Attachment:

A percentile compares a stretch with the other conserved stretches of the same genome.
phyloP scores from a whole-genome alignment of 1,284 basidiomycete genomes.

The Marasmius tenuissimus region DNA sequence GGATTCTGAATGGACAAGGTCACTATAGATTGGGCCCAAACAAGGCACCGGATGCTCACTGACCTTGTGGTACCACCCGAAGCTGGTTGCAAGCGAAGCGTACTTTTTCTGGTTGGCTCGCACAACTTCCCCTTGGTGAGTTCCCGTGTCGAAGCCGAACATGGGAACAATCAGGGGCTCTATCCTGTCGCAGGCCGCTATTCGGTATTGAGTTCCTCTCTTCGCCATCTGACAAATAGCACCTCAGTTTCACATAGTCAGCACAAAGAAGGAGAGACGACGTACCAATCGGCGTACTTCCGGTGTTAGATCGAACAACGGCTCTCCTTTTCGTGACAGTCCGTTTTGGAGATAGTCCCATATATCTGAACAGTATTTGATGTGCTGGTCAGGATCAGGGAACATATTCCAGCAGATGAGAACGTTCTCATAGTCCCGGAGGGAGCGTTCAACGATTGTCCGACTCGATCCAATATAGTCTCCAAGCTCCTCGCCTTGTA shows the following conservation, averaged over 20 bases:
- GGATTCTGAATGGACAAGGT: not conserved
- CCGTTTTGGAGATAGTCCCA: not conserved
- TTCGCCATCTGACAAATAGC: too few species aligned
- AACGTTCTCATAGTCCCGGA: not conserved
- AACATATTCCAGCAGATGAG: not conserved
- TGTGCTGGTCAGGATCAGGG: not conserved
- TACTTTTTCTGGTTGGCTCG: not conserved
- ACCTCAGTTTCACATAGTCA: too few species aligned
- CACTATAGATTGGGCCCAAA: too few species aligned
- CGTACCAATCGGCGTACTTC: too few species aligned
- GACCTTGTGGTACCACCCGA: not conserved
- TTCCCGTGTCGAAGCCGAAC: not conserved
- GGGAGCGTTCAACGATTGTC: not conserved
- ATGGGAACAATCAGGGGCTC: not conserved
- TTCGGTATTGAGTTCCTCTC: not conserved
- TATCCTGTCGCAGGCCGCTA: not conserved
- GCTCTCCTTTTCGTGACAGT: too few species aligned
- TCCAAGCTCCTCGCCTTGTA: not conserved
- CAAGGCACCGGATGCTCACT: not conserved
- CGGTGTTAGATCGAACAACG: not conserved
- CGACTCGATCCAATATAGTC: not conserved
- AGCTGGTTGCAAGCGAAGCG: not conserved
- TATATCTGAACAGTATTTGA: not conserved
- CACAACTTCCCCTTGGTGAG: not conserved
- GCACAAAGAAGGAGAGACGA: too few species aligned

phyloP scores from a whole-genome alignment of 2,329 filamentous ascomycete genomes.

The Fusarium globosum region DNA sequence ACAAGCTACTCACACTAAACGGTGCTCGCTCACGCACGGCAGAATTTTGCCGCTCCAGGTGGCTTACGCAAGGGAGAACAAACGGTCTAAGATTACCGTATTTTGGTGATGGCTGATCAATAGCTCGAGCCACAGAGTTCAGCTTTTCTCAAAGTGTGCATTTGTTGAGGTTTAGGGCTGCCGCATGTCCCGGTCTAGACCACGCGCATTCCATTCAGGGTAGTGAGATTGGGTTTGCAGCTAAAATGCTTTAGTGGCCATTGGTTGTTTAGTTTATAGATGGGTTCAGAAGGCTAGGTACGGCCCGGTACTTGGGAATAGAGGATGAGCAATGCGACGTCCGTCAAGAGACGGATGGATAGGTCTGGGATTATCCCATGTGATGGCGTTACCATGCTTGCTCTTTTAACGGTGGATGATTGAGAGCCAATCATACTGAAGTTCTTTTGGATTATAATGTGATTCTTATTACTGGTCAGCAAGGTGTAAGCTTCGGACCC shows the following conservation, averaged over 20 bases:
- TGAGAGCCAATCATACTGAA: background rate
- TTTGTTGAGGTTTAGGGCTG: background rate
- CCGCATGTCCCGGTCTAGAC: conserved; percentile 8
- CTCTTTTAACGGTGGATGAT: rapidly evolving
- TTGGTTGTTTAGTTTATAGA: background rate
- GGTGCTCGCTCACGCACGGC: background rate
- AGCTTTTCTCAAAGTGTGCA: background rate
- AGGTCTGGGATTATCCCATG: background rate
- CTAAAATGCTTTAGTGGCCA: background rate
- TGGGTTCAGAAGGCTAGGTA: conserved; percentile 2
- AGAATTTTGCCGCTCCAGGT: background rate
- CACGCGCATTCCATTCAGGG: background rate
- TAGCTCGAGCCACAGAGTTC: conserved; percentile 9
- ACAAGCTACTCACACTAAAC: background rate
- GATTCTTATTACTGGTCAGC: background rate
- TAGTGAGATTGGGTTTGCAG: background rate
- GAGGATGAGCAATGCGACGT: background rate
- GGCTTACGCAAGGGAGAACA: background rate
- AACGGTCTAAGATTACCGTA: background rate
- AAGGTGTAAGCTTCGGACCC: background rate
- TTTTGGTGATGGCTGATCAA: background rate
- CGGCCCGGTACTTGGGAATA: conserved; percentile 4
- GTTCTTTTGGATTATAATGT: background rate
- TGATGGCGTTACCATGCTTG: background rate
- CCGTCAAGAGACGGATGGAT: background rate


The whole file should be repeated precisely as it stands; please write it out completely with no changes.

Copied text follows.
A percentile compares a stretch with the other conserved stretches of the same genome.
phyloP scores from a whole-genome alignment of 1,284 basidiomycete genomes.

The Marasmius tenuissimus region DNA sequence GGATTCTGAATGGACAAGGTCACTATAGATTGGGCCCAAACAAGGCACCGGATGCTCACTGACCTTGTGGTACCACCCGAAGCTGGTTGCAAGCGAAGCGTACTTTTTCTGGTTGGCTCGCACAACTTCCCCTTGGTGAGTTCCCGTGTCGAAGCCGAACATGGGAACAATCAGGGGCTCTATCCTGTCGCAGGCCGCTATTCGGTATTGAGTTCCTCTCTTCGCCATCTGACAAATAGCACCTCAGTTTCACATAGTCAGCACAAAGAAGGAGAGACGACGTACCAATCGGCGTACTTCCGGTGTTAGATCGAACAACGGCTCTCCTTTTCGTGACAGTCCGTTTTGGAGATAGTCCCATATATCTGAACAGTATTTGATGTGCTGGTCAGGATCAGGGAACATATTCCAGCAGATGAGAACGTTCTCATAGTCCCGGAGGGAGCGTTCAACGATTGTCCGACTCGATCCAATATAGTCTCCAAGCTCCTCGCCTTGTA shows the following conservation, averaged over 20 bases:
- GGATTCTGAATGGACAAGGT: not conserved
- CCGTTTTGGAGATAGTCCCA: not conserved
- TTCGCCATCTGACAAATAGC: too few species aligned
- AACGTTCTCATAGTCCCGGA: not conserved
- AACATATTCCAGCAGATGAG: not conserved
- TGTGCTGGTCAGGATCAGGG: not conserved
- TACTTTTTCTGGTTGGCTCG: not conserved
- ACCTCAGTTTCACATAGTCA: too few species aligned
- CACTATAGATTGGGCCCAAA: too few species aligned
- CGTACCAATCGGCGTACTTC: too few species aligned
- GACCTTGTGGTACCACCCGA: not conserved
- TTCCCGTGTCGAAGCCGAAC: not conserved
- GGGAGCGTTCAACGATTGTC: not conserved
- ATGGGAACAATCAGGGGCTC: not conserved
- TTCGGTATTGAGTTCCTCTC: not conserved
- TATCCTGTCGCAGGCCGCTA: not conserved
- GCTCTCCTTTTCGTGACAGT: too few species aligned
- TCCAAGCTCCTCGCCTTGTA: not conserved
- CAAGGCACCGGATGCTCACT: not conserved
- CGGTGTTAGATCGAACAACG: not conserved
- CGACTCGATCCAATATAGTC: not conserved
- AGCTGGTTGCAAGCGAAGCG: not conserved
- TATATCTGAACAGTATTTGA: not conserved
- CACAACTTCCCCTTGGTGAG: not conserved
- GCACAAAGAAGGAGAGACGA: too few species aligned

phyloP scores from a whole-genome alignment of 2,329 filamentous ascomycete genomes.

The Fusarium globosum region DNA sequence ACAAGCTACTCACACTAAACGGTGCTCGCTCACGCACGGCAGAATTTTGCCGCTCCAGGTGGCTTACGCAAGGGAGAACAAACGGTCTAAGATTACCGTATTTTGGTGATGGCTGATCAATAGCTCGAGCCACAGAGTTCAGCTTTTCTCAAAGTGTGCATTTGTTGAGGTTTAGGGCTGCCGCATGTCCCGGTCTAGACCACGCGCATTCCATTCAGGGTAGTGAGATTGGGTTTGCAGCTAAAATGCTTTAGTGGCCATTGGTTGTTTAGTTTATAGATGGGTTCAGAAGGCTAGGTACGGCCCGGTACTTGGGAATAGAGGATGAGCAATGCGACGTCCGTCAAGAGACGGATGGATAGGTCTGGGATTATCCCATGTGATGGCGTTACCATGCTTGCTCTTTTAACGGTGGATGATTGAGAGCCAATCATACTGAAGTTCTTTTGGATTATAATGTGATTCTTATTACTGGTCAGCAAGGTGTAAGCTTCGGACCC shows the following conservation, averaged over 20 bases:
- TGAGAGCCAATCATACTGAA: background rate
- TTTGTTGAGGTTTAGGGCTG: background rate
- CCGCATGTCCCGGTCTAGAC: conserved; percentile 8
- CTCTTTTAACGGTGGATGAT: rapidly evolving
- TTGGTTGTTTAGTTTATAGA: background rate
- GGTGCTCGCTCACGCACGGC: background rate
- AGCTTTTCTCAAAGTGTGCA: background rate
- AGGTCTGGGATTATCCCATG: background rate
- CTAAAATGCTTTAGTGGCCA: background rate
- TGGGTTCAGAAGGCTAGGTA: conserved; percentile 2
- AGAATTTTGCCGCTCCAGGT: background rate
- CACGCGCATTCCATTCAGGG: background rate
- TAGCTCGAGCCACAGAGTTC: conserved; percentile 9
- ACAAGCTACTCACACTAAAC: background rate
- GATTCTTATTACTGGTCAGC: background rate
- TAGTGAGATTGGGTTTGCAG: background rate
- GAGGATGAGCAATGCGACGT: background rate
- GGCTTACGCAAGGGAGAACA: background rate
- AACGGTCTAAGATTACCGTA: background rate
- AAGGTGTAAGCTTCGGACCC: background rate
- TTTTGGTGATGGCTGATCAA: background rate
- CGGCCCGGTACTTGGGAATA: conserved; percentile 4
- GTTCTTTTGGATTATAATGT: background rate
- TGATGGCGTTACCATGCTTG: background rate
- CCGTCAAGAGACGGATGGAT: background rate